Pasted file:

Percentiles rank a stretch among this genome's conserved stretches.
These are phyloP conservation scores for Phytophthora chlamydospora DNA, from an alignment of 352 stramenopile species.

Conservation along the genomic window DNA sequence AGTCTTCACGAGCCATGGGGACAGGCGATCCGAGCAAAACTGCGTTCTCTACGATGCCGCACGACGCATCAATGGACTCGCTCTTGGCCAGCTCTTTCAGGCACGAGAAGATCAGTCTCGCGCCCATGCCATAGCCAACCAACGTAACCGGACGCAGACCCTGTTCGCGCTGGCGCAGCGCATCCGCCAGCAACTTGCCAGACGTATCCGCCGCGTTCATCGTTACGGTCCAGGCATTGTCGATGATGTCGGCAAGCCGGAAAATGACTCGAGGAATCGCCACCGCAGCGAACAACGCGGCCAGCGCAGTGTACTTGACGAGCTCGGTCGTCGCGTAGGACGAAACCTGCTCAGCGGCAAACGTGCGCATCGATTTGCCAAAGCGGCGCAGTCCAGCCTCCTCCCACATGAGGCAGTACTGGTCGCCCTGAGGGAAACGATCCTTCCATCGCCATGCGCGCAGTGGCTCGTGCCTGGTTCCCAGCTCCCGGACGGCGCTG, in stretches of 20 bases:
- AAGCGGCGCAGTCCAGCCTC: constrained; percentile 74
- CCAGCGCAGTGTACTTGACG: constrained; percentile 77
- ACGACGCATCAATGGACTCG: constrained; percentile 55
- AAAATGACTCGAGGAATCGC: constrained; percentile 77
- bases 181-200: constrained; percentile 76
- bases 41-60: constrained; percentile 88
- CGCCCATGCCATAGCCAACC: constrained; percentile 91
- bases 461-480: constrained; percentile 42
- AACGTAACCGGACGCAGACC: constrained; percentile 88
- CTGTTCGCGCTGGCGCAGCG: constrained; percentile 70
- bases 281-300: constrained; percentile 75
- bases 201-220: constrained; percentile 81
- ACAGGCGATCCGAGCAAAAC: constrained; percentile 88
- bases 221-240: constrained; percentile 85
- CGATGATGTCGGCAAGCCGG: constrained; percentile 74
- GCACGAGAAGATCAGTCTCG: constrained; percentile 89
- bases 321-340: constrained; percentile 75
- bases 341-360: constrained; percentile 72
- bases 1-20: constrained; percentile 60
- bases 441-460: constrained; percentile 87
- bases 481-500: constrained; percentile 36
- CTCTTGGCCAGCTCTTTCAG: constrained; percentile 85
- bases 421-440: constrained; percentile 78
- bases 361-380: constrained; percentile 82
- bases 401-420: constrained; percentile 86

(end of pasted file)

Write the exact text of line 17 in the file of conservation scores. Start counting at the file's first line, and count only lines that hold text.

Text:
- bases 221-240: constrained; percentile 85